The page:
Stress and Insomnia
Aside from the predictable drowsiness and fatigue, insomnia can result in severe health problems. Sleep deprivation is known to increase the risk of hypertension, heart attacks, and depression. Stress is the top cause of insomnia and insomnia is a common source of stress. The correlation between the two creates a nasty cycle that makes it challenging to find out which was an issue first. Combining more stress and less sleep will present with many health struggles.
Several studies have confirmed that long-term sleep deprivation increases the risk of hypertension. They found that people under 60 who slept less than six hours a night had more than double the risk of high blood pressure, compared to those who slept more than six hours (Rosch 4). High blood pressure leads to thickening of the blood vessel walls. When combined with cholesterol deposits in the blood vessels, the risk of heart attack and stroke increases (Hypertensive).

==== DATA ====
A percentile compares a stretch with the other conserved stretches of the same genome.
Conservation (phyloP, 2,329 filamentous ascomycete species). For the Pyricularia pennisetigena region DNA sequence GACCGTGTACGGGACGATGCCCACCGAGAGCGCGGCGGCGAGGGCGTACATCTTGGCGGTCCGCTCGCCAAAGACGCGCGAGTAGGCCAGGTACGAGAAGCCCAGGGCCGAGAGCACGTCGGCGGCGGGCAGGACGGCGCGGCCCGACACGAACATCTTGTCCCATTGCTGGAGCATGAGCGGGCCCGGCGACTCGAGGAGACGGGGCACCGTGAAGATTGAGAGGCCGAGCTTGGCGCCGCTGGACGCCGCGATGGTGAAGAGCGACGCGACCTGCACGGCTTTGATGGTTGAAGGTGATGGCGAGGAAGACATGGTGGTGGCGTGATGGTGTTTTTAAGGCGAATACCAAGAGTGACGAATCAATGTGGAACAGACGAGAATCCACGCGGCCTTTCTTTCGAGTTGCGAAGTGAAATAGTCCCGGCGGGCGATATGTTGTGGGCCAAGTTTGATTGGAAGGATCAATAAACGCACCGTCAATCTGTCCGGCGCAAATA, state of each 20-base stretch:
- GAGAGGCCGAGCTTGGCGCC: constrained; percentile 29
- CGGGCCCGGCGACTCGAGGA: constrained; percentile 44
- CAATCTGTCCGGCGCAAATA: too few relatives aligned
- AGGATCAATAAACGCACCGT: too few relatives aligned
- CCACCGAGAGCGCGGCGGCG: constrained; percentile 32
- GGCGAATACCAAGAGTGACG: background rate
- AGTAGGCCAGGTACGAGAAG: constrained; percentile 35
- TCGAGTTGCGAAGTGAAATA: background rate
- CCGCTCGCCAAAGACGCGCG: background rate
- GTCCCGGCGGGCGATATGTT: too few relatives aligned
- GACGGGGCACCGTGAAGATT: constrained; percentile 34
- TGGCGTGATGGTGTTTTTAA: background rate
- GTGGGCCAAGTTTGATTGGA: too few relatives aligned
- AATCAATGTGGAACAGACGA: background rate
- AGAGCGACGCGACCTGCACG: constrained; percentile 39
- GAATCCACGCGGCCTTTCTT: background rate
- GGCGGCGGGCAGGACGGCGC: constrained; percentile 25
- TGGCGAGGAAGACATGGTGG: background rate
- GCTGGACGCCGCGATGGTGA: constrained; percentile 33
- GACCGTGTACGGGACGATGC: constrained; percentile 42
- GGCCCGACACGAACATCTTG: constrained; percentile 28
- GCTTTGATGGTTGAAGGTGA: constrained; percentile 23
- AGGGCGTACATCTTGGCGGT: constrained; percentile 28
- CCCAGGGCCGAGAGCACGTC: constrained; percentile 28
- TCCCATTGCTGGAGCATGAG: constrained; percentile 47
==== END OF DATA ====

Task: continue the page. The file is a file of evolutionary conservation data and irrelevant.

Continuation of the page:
Many heart attack patients experience insomnia prior to the actual attack. One survey showed that nearly half of the participants woke up frequently during the two weeks before their attack. Broken sleep means not feeling rested or energized, and can also cause stress, which can raise blood pressure and possibly lead to a heart attack.
The quality and type of sleep we get are also important. If our REM sleep is disrupted one night, our bodies don't follow the normal sleep cycle the next time we doze off. Instead, we often slip directly into REM sleep and go through drawn-out periods of REM until we "catch up" on this stage of sleep (Brain basics). REM sleep usually occurs right before waking up in the morning. It brings a rise in stress related hormones like cortisol and adrenaline that increase blood pressure and heart rate.